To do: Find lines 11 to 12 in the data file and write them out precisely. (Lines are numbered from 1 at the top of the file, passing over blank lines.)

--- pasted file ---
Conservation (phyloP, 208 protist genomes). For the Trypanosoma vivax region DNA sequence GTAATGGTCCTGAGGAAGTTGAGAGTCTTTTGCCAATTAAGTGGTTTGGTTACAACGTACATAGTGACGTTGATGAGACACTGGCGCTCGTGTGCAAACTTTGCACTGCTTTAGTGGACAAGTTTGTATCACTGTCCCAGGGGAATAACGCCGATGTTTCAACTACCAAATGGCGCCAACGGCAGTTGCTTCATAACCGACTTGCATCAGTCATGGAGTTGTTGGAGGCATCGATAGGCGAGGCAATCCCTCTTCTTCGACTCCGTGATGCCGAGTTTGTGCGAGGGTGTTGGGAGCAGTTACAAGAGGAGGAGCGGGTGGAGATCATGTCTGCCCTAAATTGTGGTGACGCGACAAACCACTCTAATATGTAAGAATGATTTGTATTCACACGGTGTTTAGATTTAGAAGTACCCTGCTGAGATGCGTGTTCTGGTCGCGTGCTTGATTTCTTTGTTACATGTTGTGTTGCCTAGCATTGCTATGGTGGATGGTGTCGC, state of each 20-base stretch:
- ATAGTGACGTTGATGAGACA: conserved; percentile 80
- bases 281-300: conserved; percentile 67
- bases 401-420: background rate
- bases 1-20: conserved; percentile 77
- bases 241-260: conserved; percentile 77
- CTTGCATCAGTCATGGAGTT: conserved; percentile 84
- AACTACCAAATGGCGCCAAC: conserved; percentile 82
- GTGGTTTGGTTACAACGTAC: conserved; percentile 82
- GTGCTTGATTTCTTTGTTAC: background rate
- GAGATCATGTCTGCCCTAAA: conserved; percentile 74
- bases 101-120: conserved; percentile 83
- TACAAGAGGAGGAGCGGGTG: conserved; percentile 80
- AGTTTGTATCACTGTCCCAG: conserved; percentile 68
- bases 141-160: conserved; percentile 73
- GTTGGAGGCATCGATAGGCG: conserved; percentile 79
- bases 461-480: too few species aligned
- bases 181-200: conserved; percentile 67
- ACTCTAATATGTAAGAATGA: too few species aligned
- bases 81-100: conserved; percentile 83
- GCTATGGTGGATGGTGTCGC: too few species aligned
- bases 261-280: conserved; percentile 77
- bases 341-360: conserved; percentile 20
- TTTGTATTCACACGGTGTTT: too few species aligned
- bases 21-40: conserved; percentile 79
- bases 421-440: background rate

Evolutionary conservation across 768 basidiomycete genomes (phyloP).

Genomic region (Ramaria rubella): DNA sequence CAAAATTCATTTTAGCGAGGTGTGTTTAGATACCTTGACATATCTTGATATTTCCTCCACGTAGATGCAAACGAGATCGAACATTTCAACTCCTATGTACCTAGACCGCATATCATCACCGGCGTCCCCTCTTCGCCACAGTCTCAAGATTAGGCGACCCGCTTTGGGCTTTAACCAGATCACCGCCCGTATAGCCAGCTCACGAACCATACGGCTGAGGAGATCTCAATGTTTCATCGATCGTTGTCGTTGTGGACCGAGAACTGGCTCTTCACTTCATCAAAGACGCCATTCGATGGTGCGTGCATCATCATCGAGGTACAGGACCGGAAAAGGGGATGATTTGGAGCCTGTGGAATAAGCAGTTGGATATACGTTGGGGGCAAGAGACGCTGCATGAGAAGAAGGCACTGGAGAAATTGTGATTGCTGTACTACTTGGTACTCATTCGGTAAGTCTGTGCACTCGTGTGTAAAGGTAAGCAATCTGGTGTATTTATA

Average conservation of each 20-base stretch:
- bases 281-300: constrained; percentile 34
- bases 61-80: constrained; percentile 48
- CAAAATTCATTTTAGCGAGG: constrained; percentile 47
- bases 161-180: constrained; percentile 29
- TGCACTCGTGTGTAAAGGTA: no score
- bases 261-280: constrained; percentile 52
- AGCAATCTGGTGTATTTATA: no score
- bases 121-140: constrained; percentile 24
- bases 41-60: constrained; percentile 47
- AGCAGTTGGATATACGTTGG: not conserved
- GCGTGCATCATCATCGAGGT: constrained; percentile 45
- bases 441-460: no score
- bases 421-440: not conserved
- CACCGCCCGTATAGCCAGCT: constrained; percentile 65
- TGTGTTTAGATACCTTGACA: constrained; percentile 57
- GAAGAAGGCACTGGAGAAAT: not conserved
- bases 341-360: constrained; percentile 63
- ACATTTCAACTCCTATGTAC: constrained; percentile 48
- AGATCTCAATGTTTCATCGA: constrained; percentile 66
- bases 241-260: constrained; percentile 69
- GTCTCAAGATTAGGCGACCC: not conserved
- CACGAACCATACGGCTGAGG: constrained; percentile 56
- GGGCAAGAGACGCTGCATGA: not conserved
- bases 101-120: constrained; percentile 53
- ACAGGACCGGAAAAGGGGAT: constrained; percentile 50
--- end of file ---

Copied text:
- GAGATCATGTCTGCCCTAAA: conserved; percentile 74
- bases 101-120: conserved; percentile 83